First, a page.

Oral Agreements are an Invitation to a Dispute

Oral contracts are notoriously fraught with legal difficulty and it is always wise to get a solicitor to accurately record in writing the agreements that you reach. One property company found that out to its cost in a telling High Court case.

The company specialised in promoting its client’s land for development. It claimed to have reached an agreement with a farming family that it would perform that role in respect of their land and that it was thus entitled to 20 per cent of the proceeds if that land were sold with the benefit of a strategic development allocation.

The company generally entered into written promotion agreements with its clients, but had not done so on this occasion. However, it argued that an oral contract had been agreed with the family at a face-to-face meeting and in a series of telephone calls. The agreement was said to have been sealed by a formal shaking of hands, but the family denied that any such contract had been completed.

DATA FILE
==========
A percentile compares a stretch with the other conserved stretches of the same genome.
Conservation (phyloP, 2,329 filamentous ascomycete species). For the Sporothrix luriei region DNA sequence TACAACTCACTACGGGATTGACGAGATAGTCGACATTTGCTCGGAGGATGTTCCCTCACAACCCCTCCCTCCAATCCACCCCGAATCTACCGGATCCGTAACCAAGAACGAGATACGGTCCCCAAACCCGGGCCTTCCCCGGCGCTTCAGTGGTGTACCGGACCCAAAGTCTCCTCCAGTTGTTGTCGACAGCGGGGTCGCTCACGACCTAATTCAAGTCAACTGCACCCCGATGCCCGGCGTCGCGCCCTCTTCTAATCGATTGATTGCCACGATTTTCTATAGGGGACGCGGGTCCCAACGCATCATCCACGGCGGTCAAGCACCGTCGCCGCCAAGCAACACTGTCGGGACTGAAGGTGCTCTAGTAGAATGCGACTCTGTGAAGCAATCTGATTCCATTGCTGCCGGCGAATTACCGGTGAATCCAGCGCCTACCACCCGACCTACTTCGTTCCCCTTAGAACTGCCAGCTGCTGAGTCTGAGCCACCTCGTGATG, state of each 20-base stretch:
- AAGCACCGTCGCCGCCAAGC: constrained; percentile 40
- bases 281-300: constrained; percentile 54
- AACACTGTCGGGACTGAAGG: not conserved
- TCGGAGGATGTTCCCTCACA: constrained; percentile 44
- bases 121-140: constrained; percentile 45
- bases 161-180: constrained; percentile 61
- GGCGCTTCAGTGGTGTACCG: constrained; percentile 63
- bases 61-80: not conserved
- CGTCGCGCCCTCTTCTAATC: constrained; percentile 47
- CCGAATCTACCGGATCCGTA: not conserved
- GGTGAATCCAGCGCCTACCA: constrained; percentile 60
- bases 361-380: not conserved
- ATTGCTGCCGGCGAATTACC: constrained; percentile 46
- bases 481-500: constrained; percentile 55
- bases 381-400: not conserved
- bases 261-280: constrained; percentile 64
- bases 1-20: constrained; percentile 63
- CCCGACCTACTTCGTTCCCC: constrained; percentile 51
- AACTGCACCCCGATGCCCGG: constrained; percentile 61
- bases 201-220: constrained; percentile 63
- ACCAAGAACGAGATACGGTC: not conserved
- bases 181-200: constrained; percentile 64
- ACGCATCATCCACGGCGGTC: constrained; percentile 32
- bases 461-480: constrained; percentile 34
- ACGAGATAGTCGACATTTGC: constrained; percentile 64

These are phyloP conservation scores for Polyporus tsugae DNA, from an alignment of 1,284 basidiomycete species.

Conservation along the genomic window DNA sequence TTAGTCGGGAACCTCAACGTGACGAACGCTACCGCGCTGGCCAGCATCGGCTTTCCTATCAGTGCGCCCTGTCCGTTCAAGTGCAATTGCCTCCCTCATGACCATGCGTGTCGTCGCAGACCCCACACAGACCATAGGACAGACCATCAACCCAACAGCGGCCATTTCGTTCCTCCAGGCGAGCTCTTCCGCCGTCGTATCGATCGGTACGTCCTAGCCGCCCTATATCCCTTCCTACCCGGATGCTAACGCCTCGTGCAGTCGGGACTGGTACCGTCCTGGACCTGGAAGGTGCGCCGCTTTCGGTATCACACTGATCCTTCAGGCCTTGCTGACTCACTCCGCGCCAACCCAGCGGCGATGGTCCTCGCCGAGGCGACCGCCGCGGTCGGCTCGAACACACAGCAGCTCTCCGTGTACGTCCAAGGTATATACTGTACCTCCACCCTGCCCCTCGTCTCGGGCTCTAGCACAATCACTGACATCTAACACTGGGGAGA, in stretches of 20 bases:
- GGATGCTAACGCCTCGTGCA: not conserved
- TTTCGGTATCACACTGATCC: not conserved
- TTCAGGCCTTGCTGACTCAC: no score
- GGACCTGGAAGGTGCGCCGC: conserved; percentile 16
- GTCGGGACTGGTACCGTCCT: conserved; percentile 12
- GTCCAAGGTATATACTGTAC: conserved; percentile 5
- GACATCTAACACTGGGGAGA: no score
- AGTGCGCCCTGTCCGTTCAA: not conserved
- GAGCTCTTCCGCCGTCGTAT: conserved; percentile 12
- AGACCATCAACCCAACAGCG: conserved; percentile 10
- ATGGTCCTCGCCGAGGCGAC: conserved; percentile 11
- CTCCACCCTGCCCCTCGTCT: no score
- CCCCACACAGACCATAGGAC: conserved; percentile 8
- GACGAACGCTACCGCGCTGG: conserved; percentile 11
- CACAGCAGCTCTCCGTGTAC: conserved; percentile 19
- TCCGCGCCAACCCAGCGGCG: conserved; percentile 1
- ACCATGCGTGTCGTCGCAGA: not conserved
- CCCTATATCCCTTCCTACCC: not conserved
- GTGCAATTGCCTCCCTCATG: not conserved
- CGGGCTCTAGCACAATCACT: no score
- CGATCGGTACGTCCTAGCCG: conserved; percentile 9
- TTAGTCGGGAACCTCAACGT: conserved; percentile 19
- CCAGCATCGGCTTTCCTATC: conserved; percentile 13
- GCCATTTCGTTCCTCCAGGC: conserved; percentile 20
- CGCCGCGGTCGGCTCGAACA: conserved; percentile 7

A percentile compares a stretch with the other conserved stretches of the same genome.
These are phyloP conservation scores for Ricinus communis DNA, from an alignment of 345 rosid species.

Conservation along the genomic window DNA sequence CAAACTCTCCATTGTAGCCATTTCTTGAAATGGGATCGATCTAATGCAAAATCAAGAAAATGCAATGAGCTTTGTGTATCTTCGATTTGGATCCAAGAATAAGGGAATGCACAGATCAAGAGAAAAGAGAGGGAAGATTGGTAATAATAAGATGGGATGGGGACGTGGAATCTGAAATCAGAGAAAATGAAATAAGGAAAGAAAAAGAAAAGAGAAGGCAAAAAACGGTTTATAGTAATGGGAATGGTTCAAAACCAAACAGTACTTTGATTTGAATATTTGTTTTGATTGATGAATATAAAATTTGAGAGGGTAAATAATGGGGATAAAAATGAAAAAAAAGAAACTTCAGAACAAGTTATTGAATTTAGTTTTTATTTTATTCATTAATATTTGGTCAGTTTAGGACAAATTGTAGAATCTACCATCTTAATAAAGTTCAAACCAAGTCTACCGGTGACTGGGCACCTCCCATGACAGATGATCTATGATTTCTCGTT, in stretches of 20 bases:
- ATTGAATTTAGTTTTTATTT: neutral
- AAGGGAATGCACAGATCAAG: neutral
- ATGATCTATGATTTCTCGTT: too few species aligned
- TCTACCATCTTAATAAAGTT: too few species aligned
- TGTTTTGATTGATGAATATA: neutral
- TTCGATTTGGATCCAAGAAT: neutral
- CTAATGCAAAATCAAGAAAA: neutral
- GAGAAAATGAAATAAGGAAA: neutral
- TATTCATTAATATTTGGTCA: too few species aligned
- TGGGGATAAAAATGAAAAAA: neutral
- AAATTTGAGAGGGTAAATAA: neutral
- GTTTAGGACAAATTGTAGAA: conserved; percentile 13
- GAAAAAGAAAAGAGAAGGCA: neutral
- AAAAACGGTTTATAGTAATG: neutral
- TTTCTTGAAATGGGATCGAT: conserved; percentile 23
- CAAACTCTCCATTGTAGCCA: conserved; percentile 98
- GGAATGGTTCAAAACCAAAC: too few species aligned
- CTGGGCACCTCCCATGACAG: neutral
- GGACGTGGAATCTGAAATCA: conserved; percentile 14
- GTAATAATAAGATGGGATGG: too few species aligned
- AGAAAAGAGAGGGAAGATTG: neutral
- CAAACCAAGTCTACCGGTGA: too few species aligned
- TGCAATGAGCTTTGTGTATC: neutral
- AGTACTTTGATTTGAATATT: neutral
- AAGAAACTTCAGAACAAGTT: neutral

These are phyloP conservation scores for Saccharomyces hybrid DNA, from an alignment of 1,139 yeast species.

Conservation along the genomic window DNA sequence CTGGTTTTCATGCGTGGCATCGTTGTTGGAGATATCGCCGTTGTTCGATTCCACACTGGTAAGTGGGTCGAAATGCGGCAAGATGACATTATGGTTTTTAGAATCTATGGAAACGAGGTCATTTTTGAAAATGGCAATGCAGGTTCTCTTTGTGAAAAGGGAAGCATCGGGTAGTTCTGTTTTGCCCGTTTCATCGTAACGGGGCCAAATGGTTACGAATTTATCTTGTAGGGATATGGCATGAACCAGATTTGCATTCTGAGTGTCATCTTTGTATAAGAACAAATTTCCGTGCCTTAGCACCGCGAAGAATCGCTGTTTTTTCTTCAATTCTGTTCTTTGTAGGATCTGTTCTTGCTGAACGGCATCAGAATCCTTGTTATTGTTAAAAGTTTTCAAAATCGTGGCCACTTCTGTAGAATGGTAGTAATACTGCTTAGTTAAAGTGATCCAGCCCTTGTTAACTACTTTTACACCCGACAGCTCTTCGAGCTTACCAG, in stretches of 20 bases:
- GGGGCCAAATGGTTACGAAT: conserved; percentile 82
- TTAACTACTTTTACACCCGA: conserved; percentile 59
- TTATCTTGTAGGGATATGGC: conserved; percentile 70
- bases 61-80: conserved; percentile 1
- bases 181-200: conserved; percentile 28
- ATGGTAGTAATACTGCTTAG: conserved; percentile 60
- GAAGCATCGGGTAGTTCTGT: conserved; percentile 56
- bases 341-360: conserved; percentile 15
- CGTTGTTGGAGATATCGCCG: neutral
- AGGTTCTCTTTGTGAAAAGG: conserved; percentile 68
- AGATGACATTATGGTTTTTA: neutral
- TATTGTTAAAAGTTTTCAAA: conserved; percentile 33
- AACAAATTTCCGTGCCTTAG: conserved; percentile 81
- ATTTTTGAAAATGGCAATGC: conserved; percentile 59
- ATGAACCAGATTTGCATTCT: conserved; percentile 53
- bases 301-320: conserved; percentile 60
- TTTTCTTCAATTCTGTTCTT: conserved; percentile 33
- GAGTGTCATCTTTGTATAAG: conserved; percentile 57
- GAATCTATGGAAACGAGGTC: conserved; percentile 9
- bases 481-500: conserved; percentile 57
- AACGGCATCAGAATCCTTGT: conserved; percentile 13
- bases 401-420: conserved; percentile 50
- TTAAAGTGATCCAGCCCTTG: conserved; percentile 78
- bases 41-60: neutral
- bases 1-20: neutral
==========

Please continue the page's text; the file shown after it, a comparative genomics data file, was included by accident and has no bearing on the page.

In rejecting the company’s arguments, the Court found that, although the family may have been enthusiastic and encouraging at the meeting, it had not been established that they had moved beyond considering the proposed deal. Nothing that was said during the subsequent telephone calls, nor in the whole course of dealings, was of sufficient substance to prove that a binding oral contract had been reached.

(Gladman Developments v Sutton)